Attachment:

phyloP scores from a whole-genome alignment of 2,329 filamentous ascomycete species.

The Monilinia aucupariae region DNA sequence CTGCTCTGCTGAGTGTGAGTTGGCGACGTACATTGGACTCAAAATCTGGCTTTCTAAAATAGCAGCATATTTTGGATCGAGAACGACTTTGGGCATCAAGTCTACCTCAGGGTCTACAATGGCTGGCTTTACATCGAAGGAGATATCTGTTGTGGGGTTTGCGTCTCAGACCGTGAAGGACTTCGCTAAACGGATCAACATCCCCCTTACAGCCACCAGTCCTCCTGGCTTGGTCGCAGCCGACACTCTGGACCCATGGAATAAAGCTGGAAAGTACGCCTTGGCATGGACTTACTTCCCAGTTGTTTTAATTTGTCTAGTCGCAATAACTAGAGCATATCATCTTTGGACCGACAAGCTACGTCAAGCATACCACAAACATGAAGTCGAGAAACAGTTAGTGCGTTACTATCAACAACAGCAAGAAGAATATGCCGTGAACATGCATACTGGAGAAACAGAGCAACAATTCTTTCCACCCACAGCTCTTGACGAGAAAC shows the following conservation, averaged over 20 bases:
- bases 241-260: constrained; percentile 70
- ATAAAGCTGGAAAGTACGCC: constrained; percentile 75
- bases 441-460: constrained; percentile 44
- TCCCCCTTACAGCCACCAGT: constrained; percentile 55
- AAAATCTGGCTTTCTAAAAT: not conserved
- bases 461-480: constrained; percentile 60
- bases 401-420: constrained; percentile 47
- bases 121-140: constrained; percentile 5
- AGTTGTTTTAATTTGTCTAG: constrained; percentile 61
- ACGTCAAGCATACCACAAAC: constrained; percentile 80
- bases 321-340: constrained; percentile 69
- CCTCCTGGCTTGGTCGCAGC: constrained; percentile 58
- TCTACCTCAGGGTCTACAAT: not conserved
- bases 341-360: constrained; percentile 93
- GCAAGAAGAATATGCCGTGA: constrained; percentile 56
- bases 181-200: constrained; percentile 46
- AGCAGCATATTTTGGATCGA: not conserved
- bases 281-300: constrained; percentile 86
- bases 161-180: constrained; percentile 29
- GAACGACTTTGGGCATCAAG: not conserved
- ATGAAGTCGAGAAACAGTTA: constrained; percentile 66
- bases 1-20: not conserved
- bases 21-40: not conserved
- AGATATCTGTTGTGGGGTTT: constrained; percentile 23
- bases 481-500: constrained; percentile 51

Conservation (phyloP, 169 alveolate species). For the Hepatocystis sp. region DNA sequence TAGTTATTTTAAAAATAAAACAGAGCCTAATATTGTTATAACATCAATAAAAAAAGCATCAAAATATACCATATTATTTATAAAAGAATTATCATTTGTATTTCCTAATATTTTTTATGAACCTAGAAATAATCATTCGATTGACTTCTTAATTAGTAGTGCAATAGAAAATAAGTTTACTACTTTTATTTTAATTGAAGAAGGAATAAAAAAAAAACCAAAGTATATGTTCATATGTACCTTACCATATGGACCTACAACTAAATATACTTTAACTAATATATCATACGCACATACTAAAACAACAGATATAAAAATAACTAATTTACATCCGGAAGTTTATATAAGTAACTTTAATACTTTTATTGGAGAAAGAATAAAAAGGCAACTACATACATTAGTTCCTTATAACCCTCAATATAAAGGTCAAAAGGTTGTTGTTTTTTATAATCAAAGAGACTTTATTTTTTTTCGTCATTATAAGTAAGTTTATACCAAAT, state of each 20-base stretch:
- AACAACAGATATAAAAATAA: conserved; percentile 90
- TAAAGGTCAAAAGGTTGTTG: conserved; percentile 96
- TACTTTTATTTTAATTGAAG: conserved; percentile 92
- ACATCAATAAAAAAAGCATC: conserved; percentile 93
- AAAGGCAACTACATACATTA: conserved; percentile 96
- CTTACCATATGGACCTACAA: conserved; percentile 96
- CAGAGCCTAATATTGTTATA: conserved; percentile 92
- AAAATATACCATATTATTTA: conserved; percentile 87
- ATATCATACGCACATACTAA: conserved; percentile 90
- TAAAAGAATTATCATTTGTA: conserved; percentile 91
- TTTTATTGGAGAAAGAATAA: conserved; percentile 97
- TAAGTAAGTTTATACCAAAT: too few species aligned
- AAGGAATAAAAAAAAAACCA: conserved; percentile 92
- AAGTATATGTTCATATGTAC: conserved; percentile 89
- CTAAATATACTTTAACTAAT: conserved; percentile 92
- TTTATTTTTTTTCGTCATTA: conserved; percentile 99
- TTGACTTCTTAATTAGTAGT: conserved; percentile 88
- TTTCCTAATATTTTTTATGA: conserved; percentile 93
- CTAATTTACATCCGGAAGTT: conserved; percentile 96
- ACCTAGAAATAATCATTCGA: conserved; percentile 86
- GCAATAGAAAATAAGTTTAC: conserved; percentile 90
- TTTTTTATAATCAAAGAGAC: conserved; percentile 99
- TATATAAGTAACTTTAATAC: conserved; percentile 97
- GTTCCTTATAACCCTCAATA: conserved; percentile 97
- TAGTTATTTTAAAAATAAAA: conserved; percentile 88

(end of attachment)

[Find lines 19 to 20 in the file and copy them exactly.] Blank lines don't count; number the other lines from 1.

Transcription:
- AGCAGCATATTTTGGATCGA: not conserved
- bases 281-300: constrained; percentile 86